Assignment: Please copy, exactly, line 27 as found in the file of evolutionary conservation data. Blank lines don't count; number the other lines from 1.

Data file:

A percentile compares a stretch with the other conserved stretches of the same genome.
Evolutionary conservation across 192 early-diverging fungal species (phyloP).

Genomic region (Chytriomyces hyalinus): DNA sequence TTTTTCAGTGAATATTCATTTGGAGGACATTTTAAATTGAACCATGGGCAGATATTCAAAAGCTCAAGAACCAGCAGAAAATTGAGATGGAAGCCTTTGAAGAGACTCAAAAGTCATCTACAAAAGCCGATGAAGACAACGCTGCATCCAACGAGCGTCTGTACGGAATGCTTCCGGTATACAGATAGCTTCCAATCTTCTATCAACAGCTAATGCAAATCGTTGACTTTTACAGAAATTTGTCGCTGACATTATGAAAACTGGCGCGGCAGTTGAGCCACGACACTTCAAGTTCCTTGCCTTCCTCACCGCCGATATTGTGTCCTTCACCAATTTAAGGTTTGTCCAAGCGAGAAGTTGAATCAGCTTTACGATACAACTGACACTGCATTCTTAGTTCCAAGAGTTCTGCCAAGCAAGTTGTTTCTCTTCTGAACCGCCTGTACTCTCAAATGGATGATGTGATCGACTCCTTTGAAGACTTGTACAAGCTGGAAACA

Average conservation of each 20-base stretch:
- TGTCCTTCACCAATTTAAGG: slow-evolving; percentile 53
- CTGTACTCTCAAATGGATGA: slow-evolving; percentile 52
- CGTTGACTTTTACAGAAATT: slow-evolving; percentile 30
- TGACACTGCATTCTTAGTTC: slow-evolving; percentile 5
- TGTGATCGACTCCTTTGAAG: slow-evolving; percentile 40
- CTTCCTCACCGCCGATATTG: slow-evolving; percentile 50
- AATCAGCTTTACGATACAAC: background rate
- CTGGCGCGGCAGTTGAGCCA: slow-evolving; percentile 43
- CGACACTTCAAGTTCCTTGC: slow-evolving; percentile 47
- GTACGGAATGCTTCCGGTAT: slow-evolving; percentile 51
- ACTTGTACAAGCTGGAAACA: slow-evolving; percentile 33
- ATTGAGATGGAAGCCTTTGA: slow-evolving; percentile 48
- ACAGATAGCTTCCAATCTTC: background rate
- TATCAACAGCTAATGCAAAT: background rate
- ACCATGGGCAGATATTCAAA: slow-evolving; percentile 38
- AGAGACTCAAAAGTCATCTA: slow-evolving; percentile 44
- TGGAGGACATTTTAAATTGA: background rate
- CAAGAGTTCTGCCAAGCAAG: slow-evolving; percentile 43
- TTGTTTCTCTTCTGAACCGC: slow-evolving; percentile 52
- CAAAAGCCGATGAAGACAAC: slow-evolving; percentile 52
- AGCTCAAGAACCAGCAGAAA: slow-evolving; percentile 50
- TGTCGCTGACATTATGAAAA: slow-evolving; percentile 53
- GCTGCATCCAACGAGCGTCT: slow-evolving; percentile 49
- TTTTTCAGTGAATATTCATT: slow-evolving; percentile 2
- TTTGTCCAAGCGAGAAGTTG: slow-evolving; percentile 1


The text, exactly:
- GCTGCATCCAACGAGCGTCT: slow-evolving; percentile 49